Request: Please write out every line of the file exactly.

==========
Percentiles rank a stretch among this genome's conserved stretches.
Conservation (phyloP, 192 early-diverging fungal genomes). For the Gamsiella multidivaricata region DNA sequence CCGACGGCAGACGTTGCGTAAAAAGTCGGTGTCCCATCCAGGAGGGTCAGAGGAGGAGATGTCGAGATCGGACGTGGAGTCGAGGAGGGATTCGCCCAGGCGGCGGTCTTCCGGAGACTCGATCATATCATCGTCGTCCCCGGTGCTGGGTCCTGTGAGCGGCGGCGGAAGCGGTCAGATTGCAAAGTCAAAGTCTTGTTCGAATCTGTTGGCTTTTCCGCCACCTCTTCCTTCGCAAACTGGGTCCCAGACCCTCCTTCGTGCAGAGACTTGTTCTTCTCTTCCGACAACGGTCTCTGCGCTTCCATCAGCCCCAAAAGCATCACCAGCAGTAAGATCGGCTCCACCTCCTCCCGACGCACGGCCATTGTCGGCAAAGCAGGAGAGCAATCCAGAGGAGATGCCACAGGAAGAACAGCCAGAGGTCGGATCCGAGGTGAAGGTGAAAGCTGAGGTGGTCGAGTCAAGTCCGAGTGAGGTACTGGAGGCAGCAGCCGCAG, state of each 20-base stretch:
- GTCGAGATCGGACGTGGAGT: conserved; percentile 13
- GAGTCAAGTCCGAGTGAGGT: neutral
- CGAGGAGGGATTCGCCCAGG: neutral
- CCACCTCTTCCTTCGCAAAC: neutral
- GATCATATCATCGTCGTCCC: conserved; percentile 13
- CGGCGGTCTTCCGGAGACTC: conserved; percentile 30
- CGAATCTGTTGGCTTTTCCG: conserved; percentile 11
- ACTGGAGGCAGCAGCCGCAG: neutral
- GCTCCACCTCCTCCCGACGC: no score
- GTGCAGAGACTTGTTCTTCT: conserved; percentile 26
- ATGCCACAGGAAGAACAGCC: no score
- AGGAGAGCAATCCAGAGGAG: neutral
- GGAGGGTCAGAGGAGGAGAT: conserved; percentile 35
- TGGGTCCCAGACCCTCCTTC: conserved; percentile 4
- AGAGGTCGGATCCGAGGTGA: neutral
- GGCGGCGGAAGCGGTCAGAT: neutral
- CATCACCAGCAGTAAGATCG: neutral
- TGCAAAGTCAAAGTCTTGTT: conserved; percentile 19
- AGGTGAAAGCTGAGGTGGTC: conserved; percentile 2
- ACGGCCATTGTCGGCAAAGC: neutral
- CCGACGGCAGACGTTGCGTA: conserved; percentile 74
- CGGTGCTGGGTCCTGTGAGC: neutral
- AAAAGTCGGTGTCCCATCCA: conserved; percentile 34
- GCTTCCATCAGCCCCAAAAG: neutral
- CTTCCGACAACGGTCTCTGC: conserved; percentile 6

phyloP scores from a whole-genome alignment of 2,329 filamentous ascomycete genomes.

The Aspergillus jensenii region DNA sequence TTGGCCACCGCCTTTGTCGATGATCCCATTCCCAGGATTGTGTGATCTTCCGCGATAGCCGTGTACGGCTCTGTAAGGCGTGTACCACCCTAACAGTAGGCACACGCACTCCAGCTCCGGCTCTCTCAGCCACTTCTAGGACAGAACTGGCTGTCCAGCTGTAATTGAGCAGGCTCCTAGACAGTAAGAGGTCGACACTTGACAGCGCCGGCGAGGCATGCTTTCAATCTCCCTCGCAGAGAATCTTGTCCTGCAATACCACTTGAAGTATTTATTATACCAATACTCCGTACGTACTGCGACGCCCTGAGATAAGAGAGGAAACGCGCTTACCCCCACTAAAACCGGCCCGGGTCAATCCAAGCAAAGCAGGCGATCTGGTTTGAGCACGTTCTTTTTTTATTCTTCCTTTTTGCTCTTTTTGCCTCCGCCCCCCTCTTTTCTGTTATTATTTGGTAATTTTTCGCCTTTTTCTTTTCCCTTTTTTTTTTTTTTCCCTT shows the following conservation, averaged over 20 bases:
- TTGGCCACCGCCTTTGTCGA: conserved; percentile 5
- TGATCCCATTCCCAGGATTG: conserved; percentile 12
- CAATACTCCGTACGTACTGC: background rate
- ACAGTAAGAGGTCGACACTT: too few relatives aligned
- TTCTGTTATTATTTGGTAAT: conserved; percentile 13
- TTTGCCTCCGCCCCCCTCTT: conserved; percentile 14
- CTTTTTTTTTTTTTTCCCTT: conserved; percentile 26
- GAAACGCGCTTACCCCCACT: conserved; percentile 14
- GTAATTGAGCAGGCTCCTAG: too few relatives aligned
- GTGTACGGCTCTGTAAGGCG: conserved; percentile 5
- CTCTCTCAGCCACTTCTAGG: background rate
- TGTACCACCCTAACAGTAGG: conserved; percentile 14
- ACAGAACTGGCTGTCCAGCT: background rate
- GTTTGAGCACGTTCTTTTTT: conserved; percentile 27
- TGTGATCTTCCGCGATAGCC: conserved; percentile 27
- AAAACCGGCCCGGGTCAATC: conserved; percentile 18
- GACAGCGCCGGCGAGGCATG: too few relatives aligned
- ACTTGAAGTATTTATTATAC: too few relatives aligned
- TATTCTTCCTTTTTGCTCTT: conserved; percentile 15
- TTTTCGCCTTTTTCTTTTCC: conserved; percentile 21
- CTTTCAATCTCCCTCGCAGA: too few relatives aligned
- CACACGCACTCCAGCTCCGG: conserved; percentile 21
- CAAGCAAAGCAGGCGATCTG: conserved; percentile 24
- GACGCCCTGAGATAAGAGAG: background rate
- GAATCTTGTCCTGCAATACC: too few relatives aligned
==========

Percentiles rank a stretch among this genome's conserved stretches.
Conservation (phyloP, 192 early-diverging fungal genomes). For the Gamsiella multidivaricata region DNA sequence CCGACGGCAGACGTTGCGTAAAAAGTCGGTGTCCCATCCAGGAGGGTCAGAGGAGGAGATGTCGAGATCGGACGTGGAGTCGAGGAGGGATTCGCCCAGGCGGCGGTCTTCCGGAGACTCGATCATATCATCGTCGTCCCCGGTGCTGGGTCCTGTGAGCGGCGGCGGAAGCGGTCAGATTGCAAAGTCAAAGTCTTGTTCGAATCTGTTGGCTTTTCCGCCACCTCTTCCTTCGCAAACTGGGTCCCAGACCCTCCTTCGTGCAGAGACTTGTTCTTCTCTTCCGACAACGGTCTCTGCGCTTCCATCAGCCCCAAAAGCATCACCAGCAGTAAGATCGGCTCCACCTCCTCCCGACGCACGGCCATTGTCGGCAAAGCAGGAGAGCAATCCAGAGGAGATGCCACAGGAAGAACAGCCAGAGGTCGGATCCGAGGTGAAGGTGAAAGCTGAGGTGGTCGAGTCAAGTCCGAGTGAGGTACTGGAGGCAGCAGCCGCAG, state of each 20-base stretch:
- GTCGAGATCGGACGTGGAGT: conserved; percentile 13
- GAGTCAAGTCCGAGTGAGGT: neutral
- CGAGGAGGGATTCGCCCAGG: neutral
- CCACCTCTTCCTTCGCAAAC: neutral
- GATCATATCATCGTCGTCCC: conserved; percentile 13
- CGGCGGTCTTCCGGAGACTC: conserved; percentile 30
- CGAATCTGTTGGCTTTTCCG: conserved; percentile 11
- ACTGGAGGCAGCAGCCGCAG: neutral
- GCTCCACCTCCTCCCGACGC: no score
- GTGCAGAGACTTGTTCTTCT: conserved; percentile 26
- ATGCCACAGGAAGAACAGCC: no score
- AGGAGAGCAATCCAGAGGAG: neutral
- GGAGGGTCAGAGGAGGAGAT: conserved; percentile 35
- TGGGTCCCAGACCCTCCTTC: conserved; percentile 4
- AGAGGTCGGATCCGAGGTGA: neutral
- GGCGGCGGAAGCGGTCAGAT: neutral
- CATCACCAGCAGTAAGATCG: neutral
- TGCAAAGTCAAAGTCTTGTT: conserved; percentile 19
- AGGTGAAAGCTGAGGTGGTC: conserved; percentile 2
- ACGGCCATTGTCGGCAAAGC: neutral
- CCGACGGCAGACGTTGCGTA: conserved; percentile 74
- CGGTGCTGGGTCCTGTGAGC: neutral
- AAAAGTCGGTGTCCCATCCA: conserved; percentile 34
- GCTTCCATCAGCCCCAAAAG: neutral
- CTTCCGACAACGGTCTCTGC: conserved; percentile 6

phyloP scores from a whole-genome alignment of 2,329 filamentous ascomycete genomes.

The Aspergillus jensenii region DNA sequence TTGGCCACCGCCTTTGTCGATGATCCCATTCCCAGGATTGTGTGATCTTCCGCGATAGCCGTGTACGGCTCTGTAAGGCGTGTACCACCCTAACAGTAGGCACACGCACTCCAGCTCCGGCTCTCTCAGCCACTTCTAGGACAGAACTGGCTGTCCAGCTGTAATTGAGCAGGCTCCTAGACAGTAAGAGGTCGACACTTGACAGCGCCGGCGAGGCATGCTTTCAATCTCCCTCGCAGAGAATCTTGTCCTGCAATACCACTTGAAGTATTTATTATACCAATACTCCGTACGTACTGCGACGCCCTGAGATAAGAGAGGAAACGCGCTTACCCCCACTAAAACCGGCCCGGGTCAATCCAAGCAAAGCAGGCGATCTGGTTTGAGCACGTTCTTTTTTTATTCTTCCTTTTTGCTCTTTTTGCCTCCGCCCCCCTCTTTTCTGTTATTATTTGGTAATTTTTCGCCTTTTTCTTTTCCCTTTTTTTTTTTTTTCCCTT shows the following conservation, averaged over 20 bases:
- TTGGCCACCGCCTTTGTCGA: conserved; percentile 5
- TGATCCCATTCCCAGGATTG: conserved; percentile 12
- CAATACTCCGTACGTACTGC: background rate
- ACAGTAAGAGGTCGACACTT: too few relatives aligned
- TTCTGTTATTATTTGGTAAT: conserved; percentile 13
- TTTGCCTCCGCCCCCCTCTT: conserved; percentile 14
- CTTTTTTTTTTTTTTCCCTT: conserved; percentile 26
- GAAACGCGCTTACCCCCACT: conserved; percentile 14
- GTAATTGAGCAGGCTCCTAG: too few relatives aligned
- GTGTACGGCTCTGTAAGGCG: conserved; percentile 5
- CTCTCTCAGCCACTTCTAGG: background rate
- TGTACCACCCTAACAGTAGG: conserved; percentile 14
- ACAGAACTGGCTGTCCAGCT: background rate
- GTTTGAGCACGTTCTTTTTT: conserved; percentile 27
- TGTGATCTTCCGCGATAGCC: conserved; percentile 27
- AAAACCGGCCCGGGTCAATC: conserved; percentile 18
- GACAGCGCCGGCGAGGCATG: too few relatives aligned
- ACTTGAAGTATTTATTATAC: too few relatives aligned
- TATTCTTCCTTTTTGCTCTT: conserved; percentile 15
- TTTTCGCCTTTTTCTTTTCC: conserved; percentile 21
- CTTTCAATCTCCCTCGCAGA: too few relatives aligned
- CACACGCACTCCAGCTCCGG: conserved; percentile 21
- CAAGCAAAGCAGGCGATCTG: conserved; percentile 24
- GACGCCCTGAGATAAGAGAG: background rate
- GAATCTTGTCCTGCAATACC: too few relatives aligned